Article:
As a kid, I wanted to be king, not princess.
IN my last column I began exploring the written accounts of early Muslim migrants to Britain through an examination of Mirza Sheikh I’tesamuddin’s The Wonders of Vilayet (1784). Over a century later, we encounter two early examples of female Muslim travel writers in Britain, Atiya Fyzee and Shahbano Begum Maimoona Sultan.
Anonymous said: AHK : How are you pretty lady
What does AHK mean?
Novelist hailed as the next Monica Ali recalls the horrors of warfare.
When Tahmima Anam published The Golden Age to some critical acclaim, this is the headline The Guardian chose to lead with: “New fiction star taps Bangladeshi roots.”
Followed up with:
Great writing may be in the blood, but having a window seat on remarkable historical events can help to shape an author. A major new talent, Tahmima Anam, has the advantage of coming from a line of gifted Bangladeshi writers and thinkers, yet it is the damaging experience her family shared with thousands of others living around them that is to see her launched in Britain.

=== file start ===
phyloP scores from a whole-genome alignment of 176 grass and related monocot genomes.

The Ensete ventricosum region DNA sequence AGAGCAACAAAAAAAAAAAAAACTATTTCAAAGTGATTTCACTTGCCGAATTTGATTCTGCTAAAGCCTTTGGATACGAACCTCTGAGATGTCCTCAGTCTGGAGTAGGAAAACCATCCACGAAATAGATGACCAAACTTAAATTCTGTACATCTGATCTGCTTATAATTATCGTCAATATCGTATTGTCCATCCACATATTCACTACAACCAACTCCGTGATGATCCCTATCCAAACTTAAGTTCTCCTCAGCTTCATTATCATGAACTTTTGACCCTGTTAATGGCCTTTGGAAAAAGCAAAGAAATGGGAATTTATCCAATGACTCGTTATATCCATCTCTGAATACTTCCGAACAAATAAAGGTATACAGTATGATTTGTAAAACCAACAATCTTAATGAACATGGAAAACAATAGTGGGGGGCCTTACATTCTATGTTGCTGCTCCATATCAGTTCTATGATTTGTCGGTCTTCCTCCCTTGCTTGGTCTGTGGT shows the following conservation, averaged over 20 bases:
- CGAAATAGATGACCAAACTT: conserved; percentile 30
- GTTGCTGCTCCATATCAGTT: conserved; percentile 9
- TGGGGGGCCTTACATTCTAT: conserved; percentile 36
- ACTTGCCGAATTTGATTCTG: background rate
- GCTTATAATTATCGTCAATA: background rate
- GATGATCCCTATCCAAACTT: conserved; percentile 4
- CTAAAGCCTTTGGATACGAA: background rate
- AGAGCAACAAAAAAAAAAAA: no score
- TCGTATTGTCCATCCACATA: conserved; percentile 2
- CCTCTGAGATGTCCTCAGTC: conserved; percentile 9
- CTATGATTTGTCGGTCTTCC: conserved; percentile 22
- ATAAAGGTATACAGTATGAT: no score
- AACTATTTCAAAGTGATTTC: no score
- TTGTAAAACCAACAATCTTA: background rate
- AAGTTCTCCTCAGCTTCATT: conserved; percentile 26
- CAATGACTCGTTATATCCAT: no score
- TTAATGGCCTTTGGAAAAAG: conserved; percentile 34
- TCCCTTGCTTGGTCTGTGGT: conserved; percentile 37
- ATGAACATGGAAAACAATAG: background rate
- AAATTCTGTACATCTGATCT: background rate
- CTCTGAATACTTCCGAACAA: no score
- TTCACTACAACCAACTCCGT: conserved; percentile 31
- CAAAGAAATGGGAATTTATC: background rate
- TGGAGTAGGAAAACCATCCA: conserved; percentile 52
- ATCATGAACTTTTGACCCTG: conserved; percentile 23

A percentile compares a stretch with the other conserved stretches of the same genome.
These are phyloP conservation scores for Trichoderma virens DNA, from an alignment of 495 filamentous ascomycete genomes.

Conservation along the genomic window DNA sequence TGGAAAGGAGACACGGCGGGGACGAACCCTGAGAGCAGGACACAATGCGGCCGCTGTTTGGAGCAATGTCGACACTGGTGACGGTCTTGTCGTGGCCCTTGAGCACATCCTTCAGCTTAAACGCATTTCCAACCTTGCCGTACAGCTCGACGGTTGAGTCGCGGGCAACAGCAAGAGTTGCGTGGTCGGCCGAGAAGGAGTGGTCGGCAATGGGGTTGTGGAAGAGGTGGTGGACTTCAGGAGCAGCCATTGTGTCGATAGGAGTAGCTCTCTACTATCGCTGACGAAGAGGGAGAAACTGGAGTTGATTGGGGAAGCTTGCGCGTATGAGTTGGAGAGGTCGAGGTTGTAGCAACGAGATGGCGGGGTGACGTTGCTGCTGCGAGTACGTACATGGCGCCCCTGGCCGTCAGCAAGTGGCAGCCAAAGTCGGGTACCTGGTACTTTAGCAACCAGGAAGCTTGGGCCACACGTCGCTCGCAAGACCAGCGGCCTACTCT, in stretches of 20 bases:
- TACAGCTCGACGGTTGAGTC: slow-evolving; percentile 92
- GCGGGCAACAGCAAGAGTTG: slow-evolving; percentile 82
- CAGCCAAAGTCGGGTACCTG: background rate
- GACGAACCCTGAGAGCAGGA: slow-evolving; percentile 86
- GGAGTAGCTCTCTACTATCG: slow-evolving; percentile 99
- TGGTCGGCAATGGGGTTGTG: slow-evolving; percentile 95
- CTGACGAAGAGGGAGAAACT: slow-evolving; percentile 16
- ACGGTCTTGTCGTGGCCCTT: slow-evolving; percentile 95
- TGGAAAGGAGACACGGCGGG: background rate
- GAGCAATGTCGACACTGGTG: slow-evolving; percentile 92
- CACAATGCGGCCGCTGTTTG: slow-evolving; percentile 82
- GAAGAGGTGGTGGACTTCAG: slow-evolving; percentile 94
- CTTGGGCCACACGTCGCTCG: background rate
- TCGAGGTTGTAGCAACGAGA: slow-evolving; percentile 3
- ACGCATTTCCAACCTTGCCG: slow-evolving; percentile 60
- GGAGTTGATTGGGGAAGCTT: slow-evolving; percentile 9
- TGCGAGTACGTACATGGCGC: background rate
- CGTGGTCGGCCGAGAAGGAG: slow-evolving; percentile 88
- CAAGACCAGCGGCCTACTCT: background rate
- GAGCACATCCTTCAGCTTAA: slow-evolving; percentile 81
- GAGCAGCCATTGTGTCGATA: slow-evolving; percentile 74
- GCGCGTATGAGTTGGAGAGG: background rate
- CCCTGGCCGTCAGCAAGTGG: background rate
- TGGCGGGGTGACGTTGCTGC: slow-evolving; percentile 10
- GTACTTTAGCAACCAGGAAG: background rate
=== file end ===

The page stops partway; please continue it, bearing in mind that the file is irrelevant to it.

I can’t even. I mean, on the one hand, yes, liberal arts colleges are going to lap up a novel about an Urdu-speaking single-mother’s struggles to bring up her children in Dhaka and make sure they survive their university-bred revolutionary zeal during the birth of Bangladeh, because, sure, who does not want to swap out Half of a Yellow Sun from their postcolonial/non-western nationalism/feminist literature reading list, and teach some other war fought in some other distant place, at some already remote time that has been overshadowed by literature of the WWII, Vietnam, the Cold War or the GWoT, right? And of course, a position of privilege cannot provide experience enough, especially for a non-white person, to produce a novel worthy of catapulting her into literary stardom. No, of course not, the reading public wants the story of her ‘damaging experience’ instead, and the telling of that story is the real guarantee of literary stardom. This is the economy of the world literary system: no subject is barred to you if you are white, but if you’re PoC, you had better stick to the Jameson-Rushdie-Bhabha-Naipaul formula to achieve success—write about the birth of your nation, your exilic/colonial double-vision, the homelessness of multiple departures and returns—we want to hear of the wars in our neck of the woods, because you are our witness, we want to hear of the home-life of the women in your natal village, because if you don’t, who will publish the corrective to those fantastic tales of oppression peddled by necon collaborators of Empire?